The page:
Proposed changes to the tax code restricting the use of cash accounting by agricultural operations would reduce agriculture’s access to capital by as much as $12.1 billion over the next four years, according to Kennedy and Coe, LLC and Farmers for Tax Fairness.
The study prepared by the independent research firm, Informa Economics, revealed that U.S. agricultural producers forced to switch from cash-basis to accrual-basis accounting under new laws would have to pay out as much as $4.84 billion in taxes during the next four years. Additionally, borrowing capacity of these operations would decrease by another $7.26 billion over the same time period.
“The Informa study quantifies what we’ve been hearing from producers across the U.S.,” said Jeff Wald, the CEO of Kennedy and Coe, a national agricultural accounting firm. “This tax payment and subsequent loss of financial flexibility will have a major negative effect on America’s agriculture. Meeting the immediate tax burden is going to be very difficult for most of the affected operations.”
According to the study, “In aggregate, these farms have less than $1.4 billion in current cash on hand to pay the additional taxes. If the tax bill associated with deferred income comes in an unprofitable farm year or if the producer cannot otherwise meet the capital requirements, the farmer or livestock producer may have to downsize to survive (e.g., sell land or livestock).”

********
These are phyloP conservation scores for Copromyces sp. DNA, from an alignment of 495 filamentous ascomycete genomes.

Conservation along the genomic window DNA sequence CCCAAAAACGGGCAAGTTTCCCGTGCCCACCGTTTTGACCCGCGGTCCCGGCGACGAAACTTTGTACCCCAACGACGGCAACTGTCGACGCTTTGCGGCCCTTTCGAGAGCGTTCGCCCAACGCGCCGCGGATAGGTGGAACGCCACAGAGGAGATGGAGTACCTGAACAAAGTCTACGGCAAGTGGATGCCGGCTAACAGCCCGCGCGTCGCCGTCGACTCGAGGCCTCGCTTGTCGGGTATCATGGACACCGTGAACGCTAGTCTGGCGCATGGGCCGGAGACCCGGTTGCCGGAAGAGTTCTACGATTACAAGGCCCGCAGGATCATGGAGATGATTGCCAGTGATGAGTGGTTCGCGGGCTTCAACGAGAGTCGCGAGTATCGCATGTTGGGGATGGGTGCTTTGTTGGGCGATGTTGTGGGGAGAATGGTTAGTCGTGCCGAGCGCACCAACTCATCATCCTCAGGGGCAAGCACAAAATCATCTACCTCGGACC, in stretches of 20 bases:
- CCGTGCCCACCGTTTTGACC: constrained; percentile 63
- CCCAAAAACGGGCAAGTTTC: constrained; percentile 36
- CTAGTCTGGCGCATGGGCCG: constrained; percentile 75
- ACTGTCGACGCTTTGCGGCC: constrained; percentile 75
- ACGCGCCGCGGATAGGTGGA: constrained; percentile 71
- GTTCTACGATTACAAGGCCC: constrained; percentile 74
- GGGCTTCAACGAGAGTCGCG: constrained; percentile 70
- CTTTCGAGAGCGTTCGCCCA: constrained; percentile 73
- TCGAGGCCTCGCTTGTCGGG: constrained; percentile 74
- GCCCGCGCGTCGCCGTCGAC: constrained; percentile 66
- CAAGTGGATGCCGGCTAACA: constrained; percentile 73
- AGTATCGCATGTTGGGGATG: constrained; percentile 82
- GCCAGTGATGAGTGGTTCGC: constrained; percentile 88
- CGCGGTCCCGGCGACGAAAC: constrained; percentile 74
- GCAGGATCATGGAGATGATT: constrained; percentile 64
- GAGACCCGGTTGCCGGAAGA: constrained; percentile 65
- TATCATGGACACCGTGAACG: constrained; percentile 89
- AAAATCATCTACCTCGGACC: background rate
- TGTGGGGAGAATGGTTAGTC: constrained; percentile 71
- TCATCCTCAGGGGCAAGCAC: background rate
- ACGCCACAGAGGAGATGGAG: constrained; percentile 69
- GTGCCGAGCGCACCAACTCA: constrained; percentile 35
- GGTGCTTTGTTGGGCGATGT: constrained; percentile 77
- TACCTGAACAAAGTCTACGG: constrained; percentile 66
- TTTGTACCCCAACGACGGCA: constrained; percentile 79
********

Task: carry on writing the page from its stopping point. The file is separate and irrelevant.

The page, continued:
“The impact of these changes would extend far beyond producers and would affect their lenders, processors, and other key suppliers,” said Brian Kuehl, Director of Federal Affairs for Kennedy and Coe. “Producers will no longer have these funds available to buy tractors and combines, or invest in labor and other inputs. These purchases support a lot of small towns and ag-related businesses, small and large. The economic effects of these proposals are potentially staggering.”
In 2013, the U.S. House Ways and Means Committee and the majority staff for the U.S. Senate Finance Committee both released discussion drafts of tax-reform proposals that would reduce the number of agricultural operations that can use cash method of accounting.
“Farmers in America have used cash accounting for decades,” adds Kuehl. “Cash accounting is a simpler form of accounting and allows farmers to better manage volatility and risk. They are already at the mercy of external factors for input prices, commodity prices, and weather. Requiring a change to accrual-based accounting takes away the one thing they can actually control: their cash flow. It just doesn’t make sense. Producers already face enough risk.”
The study used U.S. Department of Agriculture data to estimate the financial impact of congressional proposals to require agricultural operations with more than $10 million in gross receipts to shift to the accrual form of accounting.
In January, 33 agricultural organizations including the American Farm Bureau, the National Cattlemen’s Beef Association, National Corn Growers Association and National Pork Producers Council sent a letter to the Senate Finance Committee expressing their concerns about the proposed changes to the cash-accounting rules.